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Looking Back

7 May 2012 | 9:43 pm | Michael Smith

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I'm playing tunes from all those CDs basically and I'm working on a CD – which will come out later this year – and that will be an instrumental one,” Harry Manx explains, on the line from his home on Salt Spring Island, British Columbia. “I've been thinking about that for a long time – people have asked me for that – so I'm gonna put out something that's something you can kick back, listen to and won't have any words. They get in the way,” he laughs.

Born on the Isle Of Man but leaving for Canada with his parents when he was six, Manx spent many years travelling, first to Japan, where lived and performed for a decade, then India, after hearing the Mohan veena, a sort of cross between a western slide guitar and a sitar that has become a cornerstone of his musical style, which he studied with the instrument's creator. He finally returned to Canada and established himself as a singer/songwriter playing a fusion of Delta blues and Indian ragas he's dubbed Mysticssippi. Releasing his first album, Dog My Cat, in 2001, Manx has put out an album a year since, releasing a compilation, titled Isle Of Manx, last year, which he's now taking the opportunity to tour around Australia.

“I actually didn't have confidence in compiling that myself. I gave that task to my partner and he picked the songs out and he sort of painted a picture of my progress I guess with the tunes he picked. [Songwriting] gets a little easier to do if you do it a lot I've noticed. It's a bit like a muscle that needs exercising and it became a little easier to do in the last few years, but nonetheless it's always a challenge, you know? You're never really sure where you find your muse – it usually finds you – that's what happens for me. A song will pop out in the middle of the night or while I'm working on something else; suddenly a song shows up. So I try and stay open to it. I'm fortunate that I haven't felt ever like I've run out of songs; they keep coming and I'm just wondering if I should sort of give a little space to tunes with less words and that's where the idea of the instrumental CD came up. Let me just see what I can say without words.”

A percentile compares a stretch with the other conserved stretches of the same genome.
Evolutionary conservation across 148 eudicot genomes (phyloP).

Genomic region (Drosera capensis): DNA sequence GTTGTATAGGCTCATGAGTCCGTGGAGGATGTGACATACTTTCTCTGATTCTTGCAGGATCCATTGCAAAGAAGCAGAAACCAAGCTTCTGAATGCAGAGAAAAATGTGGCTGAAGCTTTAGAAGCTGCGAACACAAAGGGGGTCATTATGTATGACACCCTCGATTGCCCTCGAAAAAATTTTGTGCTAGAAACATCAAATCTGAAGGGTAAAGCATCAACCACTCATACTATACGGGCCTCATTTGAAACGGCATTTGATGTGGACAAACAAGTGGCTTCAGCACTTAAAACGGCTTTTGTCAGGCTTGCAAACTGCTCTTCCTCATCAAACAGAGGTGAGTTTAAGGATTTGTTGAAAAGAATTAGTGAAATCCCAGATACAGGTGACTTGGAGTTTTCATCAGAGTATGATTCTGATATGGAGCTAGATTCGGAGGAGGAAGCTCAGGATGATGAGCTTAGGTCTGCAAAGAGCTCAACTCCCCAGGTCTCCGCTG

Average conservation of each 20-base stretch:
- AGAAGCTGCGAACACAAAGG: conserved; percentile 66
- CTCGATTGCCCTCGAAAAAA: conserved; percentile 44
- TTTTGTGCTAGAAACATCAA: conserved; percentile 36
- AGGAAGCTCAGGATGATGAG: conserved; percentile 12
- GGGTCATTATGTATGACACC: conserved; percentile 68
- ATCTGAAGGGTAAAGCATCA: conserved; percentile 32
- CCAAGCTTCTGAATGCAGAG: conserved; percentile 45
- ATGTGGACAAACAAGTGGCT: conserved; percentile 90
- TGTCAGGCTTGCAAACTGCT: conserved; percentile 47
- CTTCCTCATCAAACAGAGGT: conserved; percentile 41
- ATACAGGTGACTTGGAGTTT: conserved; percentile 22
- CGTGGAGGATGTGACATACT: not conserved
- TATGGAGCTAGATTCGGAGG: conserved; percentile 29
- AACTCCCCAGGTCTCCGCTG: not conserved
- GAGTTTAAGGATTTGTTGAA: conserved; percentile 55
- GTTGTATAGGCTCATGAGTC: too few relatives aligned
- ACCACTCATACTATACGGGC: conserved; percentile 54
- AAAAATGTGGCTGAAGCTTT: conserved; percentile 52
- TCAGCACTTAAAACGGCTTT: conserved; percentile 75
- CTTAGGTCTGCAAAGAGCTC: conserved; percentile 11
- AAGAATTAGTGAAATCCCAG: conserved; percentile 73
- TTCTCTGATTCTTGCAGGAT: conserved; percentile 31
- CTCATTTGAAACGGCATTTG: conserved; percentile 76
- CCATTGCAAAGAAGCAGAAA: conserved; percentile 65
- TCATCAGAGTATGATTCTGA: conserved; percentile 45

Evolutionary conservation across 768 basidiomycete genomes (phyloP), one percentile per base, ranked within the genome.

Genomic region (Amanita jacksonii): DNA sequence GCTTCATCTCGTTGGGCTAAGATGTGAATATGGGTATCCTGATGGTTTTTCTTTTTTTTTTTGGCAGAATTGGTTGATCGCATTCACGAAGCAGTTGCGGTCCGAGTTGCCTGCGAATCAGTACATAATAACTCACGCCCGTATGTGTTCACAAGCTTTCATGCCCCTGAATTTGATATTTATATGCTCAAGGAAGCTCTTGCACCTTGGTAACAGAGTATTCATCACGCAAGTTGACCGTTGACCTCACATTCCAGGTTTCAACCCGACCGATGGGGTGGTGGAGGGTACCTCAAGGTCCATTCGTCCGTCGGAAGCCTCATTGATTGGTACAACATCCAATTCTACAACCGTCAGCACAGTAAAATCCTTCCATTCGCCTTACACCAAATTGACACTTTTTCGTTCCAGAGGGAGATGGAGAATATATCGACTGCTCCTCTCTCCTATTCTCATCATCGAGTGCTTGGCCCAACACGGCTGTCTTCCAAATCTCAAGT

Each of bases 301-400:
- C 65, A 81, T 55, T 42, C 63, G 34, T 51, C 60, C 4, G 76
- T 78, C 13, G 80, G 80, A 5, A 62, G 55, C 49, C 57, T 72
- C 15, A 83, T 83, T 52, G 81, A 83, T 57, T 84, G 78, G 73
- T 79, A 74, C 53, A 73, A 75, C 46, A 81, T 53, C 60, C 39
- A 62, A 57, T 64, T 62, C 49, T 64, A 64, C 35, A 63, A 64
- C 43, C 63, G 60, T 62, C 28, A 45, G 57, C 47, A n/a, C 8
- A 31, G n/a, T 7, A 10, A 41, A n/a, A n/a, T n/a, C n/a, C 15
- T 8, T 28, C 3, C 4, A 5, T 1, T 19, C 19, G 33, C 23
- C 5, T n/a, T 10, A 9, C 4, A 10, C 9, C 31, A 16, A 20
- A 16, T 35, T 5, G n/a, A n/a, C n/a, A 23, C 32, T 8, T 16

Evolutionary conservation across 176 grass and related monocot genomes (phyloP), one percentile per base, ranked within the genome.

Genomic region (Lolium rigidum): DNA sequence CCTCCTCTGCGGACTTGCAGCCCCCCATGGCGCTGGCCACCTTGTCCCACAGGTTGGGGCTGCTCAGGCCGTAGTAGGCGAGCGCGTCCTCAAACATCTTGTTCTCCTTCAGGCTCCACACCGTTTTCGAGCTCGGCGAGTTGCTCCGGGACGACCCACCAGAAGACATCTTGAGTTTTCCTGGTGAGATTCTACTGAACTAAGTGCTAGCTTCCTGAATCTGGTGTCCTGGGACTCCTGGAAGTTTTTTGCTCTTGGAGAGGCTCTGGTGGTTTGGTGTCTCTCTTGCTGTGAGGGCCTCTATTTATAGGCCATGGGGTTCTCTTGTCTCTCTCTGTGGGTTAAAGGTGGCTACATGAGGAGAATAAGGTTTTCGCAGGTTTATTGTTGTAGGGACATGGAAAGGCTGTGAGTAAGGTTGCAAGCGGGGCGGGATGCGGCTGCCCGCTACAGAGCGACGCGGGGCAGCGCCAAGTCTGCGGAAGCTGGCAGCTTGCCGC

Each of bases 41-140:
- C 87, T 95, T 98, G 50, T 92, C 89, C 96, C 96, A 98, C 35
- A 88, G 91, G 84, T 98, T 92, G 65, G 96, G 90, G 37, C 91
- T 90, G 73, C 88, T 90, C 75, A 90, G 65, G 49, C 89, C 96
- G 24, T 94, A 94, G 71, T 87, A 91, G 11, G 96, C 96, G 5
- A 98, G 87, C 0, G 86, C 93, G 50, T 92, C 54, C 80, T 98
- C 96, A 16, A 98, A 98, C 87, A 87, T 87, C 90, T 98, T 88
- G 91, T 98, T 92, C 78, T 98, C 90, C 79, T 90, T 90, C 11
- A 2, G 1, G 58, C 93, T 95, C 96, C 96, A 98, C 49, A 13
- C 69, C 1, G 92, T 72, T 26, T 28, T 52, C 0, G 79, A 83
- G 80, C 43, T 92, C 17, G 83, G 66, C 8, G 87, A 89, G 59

Manx spent much of last year touring a third collaborative album, Strictly Whatever, he'd done with guitarist Kevin Breit, who's currently playing with Bruce Springsteen and actor-turned-bluesman Hugh Laurie, as well as veteran soulman Richie Havens and American guitarist David Lindley.

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“Somebody gave Richie my CD and he got really into it and kept talking to his manager and she eventually phoned me and invited me to New York because he wanted to meet me. So I followed through on that and ended up touring with Richie and we became good friends along the way. David I'd met at a couple of festivals and the people at the festivals always seemed to want to get us together, so that happened a couple of times and it was always easy to have a musical conversation. But there was one guy in British Columbia, a promoter whose wife had passed away – her two favourite artists that he had had there had been me and David – so he asked us if we'd do a kind of memorial concert for her and then we thought we'd see if we could take this out on the road together.”